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In-House Counsel: Jessie Stomski Seim

Law is a common enough second career, but few lawyers have Jessie Seim’s professional background.
The Muscogee (Creek) Nation member and University of Wisconsin-Madison graduate played pro basketball in the U.S. and Europe for several years before enrolling at William Mitchell School of Law in the mid-2000s. After graduating, in 2008, she took on a broad-spectrum commercial law practice at Minneapolis-based Briggs and Morgan, P.A., then represented Indian tribes as outside counsel at St. Paul-based Hogen Adams PLLC.
In December 2015, Seim officially took over as general counsel for the Prairie Island Indian Community, a small tribe based in the shadow of the Prairie Island Nuclear Generating Plant, northeast of Red Wing.
With help from “a great team of inside lawyers” and a stable of outside attorneys, Seim oversees a vast portfolio of commercial and government interests. “My job involves a lot of quarterbacking,” said Seim. “[My playing days] really laid the groundwork for what I’m doing today.”
As in-house counsel for a sovereign nation, Seim’s office is the tribe’s point of contact with outside commercial and government interests, such as the Minnesota state legislature, state executive branch agencies, and the federal government. Seim also oversees the tribe’s commercial activities, including its crown jewel, Treasure Island Resort and Casino.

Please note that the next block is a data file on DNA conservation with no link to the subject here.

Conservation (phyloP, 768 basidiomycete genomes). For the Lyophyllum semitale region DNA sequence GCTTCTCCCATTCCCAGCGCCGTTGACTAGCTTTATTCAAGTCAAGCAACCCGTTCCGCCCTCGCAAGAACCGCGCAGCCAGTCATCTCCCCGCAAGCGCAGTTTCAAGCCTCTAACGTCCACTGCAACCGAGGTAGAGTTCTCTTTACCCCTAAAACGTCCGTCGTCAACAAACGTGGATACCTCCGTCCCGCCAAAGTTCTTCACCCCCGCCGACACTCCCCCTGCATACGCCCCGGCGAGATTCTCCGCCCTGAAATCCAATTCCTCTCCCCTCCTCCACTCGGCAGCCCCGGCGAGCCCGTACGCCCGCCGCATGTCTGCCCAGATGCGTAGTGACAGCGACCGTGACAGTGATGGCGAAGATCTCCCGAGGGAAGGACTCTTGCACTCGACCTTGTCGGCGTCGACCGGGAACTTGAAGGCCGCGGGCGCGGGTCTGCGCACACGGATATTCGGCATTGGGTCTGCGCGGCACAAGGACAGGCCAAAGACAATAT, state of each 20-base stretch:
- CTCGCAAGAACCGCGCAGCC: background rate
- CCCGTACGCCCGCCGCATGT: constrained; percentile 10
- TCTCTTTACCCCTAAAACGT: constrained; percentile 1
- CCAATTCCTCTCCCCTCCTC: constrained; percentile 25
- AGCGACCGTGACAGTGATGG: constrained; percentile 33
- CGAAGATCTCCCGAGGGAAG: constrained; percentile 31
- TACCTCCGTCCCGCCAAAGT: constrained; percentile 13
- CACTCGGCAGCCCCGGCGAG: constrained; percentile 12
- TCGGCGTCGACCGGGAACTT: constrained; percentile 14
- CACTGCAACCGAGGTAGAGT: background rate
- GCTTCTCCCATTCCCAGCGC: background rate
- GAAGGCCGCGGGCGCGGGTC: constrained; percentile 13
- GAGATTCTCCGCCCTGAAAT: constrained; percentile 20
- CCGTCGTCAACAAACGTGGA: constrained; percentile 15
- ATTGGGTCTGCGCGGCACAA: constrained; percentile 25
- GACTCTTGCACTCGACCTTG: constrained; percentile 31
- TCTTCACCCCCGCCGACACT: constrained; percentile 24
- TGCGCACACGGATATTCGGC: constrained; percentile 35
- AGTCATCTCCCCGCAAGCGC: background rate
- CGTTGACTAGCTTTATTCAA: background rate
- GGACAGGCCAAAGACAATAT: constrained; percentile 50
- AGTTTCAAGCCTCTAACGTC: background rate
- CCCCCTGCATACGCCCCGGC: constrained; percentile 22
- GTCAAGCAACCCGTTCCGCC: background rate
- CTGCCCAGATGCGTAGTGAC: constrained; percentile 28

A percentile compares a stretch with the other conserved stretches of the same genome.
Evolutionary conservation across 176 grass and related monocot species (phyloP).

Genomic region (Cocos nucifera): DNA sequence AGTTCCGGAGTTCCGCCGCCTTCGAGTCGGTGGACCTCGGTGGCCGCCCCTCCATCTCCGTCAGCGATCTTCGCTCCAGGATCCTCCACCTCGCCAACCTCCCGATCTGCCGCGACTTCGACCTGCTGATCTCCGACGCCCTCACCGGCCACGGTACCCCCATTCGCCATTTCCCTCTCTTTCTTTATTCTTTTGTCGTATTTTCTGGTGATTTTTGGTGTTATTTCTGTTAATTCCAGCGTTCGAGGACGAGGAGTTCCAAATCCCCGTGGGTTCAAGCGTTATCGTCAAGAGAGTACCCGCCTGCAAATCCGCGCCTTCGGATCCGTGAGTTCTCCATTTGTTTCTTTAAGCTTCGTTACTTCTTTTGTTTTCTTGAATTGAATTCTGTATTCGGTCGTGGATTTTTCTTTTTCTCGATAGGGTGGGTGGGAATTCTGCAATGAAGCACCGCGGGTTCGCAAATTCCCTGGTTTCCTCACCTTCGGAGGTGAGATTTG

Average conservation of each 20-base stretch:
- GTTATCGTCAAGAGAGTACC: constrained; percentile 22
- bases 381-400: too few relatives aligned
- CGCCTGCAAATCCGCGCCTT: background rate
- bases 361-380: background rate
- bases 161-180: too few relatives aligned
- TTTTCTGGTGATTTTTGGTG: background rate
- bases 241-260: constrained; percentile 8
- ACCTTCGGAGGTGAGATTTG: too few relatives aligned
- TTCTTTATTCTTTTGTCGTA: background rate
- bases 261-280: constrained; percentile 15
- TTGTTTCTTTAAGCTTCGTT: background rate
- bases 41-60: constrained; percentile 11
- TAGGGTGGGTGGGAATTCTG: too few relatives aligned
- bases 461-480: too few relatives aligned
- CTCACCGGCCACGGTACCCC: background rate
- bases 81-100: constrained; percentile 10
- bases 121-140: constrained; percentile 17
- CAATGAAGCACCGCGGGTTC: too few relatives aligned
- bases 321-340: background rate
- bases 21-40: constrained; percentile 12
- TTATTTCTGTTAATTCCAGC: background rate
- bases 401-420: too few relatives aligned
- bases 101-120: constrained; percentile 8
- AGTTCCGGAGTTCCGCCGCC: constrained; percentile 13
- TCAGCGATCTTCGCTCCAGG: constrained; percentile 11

“The name of the game is variety,” said Seim.
Seim just wrapped up a 1,100-acre land acquisition for the tribe. The spread, near the southeastern Minnesota community of Pine Island, is a critical addition for a land-poor community beset by decades of environmental injustice (including a devastating federal lock-and-dam project that flooded part of the community’s original grant) and housing woes.
Seim is also leading lobbying efforts for a $45 million state appropriation to make Prairie Island one of the first carbon net-zero tribes in the nation. Last year, former Gov. Dayton vetoed the budget omnibus containing the appropriation, but Seim has high hopes for this legislative session.
“I got into Indian law because I wanted to work every day to improve life for people who’ve been struggling for centuries,” she said.

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